In conclusion, this was a delightfully adult version of Bob Kane’s classic character making him more dark, brooding and violent than we have seen him before. The portrayal of Gotham is bleak with even Batman bordering on hopelessness at cleaning it up. It skates close to horror with its serial killer-like villain and has only the briefest moments of romance to break up all the darkness. Only thing that holds it back is a mammoth three-hour runtime that drags in a few spots, and as it is humorless and bleak most of the time, it can be a very gloomy sit for some. Once again DC Films is refreshingly pushing the boundaries of its characters.
Third Conjuring flick takes place in 1981 and finds Ed (Patrick Wilson) and Lorraine Warren (Vera Farmiga) presiding over the exorcism of a little boy named David (Julian Hillard). It almost costs Ed his life, leaving him unconscious, and unknown to Lorraine, the demon transferred to Arne (Ruairi O’Connor), a young man present during the ceremony. As Ed recovers in a hospital, warning that Arne is possessed, the young man under demonic influence, stabs his landlord (Ronnie Gene Blevins) to death. Now the Warrens must somehow prove that demonic possession was involved and Arne is innocent of murder.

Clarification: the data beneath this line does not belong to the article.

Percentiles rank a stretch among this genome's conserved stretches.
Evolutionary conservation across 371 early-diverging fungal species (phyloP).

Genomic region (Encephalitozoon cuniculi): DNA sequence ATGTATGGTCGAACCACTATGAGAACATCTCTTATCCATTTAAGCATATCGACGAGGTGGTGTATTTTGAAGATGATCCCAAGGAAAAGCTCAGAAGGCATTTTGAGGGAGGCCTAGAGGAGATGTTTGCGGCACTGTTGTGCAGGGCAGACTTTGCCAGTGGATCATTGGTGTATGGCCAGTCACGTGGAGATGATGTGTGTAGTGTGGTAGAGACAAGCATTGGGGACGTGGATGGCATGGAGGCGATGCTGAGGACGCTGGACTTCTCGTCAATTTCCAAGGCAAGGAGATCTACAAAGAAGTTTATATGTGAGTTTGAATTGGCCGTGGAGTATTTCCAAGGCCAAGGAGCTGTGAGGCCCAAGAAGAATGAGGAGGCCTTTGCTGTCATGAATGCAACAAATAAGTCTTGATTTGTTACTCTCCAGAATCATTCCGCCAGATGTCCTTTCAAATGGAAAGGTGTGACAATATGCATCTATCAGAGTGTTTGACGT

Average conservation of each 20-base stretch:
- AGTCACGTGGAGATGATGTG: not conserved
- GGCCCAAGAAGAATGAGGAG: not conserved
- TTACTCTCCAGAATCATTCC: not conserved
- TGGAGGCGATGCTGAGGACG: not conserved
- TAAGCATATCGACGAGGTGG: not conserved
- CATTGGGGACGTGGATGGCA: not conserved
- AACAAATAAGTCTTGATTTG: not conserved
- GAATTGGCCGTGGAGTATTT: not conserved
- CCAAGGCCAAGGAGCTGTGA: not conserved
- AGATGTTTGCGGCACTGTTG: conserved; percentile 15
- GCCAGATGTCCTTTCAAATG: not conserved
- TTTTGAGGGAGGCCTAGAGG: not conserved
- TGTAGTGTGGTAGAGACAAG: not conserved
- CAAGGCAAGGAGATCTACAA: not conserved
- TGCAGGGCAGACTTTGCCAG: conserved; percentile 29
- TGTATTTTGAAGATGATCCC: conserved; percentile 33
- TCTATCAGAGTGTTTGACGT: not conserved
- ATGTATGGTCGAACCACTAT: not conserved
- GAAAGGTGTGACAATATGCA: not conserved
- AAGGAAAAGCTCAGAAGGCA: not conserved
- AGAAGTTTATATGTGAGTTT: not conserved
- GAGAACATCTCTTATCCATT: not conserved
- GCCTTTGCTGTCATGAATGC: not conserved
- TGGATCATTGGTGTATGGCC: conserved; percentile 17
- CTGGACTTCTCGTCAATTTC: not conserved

Threequel is directed this time by Michael Chaves (The Curse of La Llorona) from a script and story by producer James Wan and David Leslie Johnson-McGoldrick based on a supposed real-life case of the Warrens. It opens with a supernatural bang with yet another exorcism, but it is an effective one and sets the tone for the film. It establishes to the audience that Arne is the host and we know something bad is soon to happen…and it does. Third in this series takes a bit of a different direction once blood is shed, as not only does it have the now traditional supernatural hi-jinx, but is a paranormal detective drama as well. Ed and Lorraine go on the road to investigate the origins of David’s possession, unraveling a trail of evil and death leading to a demonic cultist. It takes this franchise in a bit of a different direction and is well done, but the exorcism/possession storyline elements are just too familiar and overdone in recent films to be that scary. At least the cultist angle adds a human adversary which is a welcome change. Chaves is a competent director, but he can only do so much with such frequently treaded material and he doesn’t quite have Wan’s skill at theatrical scares. The investigative portion of the story is intriguing and keeps one’s attention and is the strongest element of this second sequel. If anything, it takes The Warrens out of their usual haunted house setting and that at least keeps them and this sequel from getting too stale. The FX are well done, there is some bloodshed and in contrast, the flick also has some nice heart to give resonance to the Warrens’ cause. Chaves may not have Wan’s visual eye, but he does produce some atmosphere and appropriately spooky imagery, especially in Lorraine’s visions, and orchestrates the jump scares well, though is less reliant on them. The climax is an entertaining The Exorcist meets Silence of the Lambs mash-up that works very well and ends the story with the theatrics fans come to expect.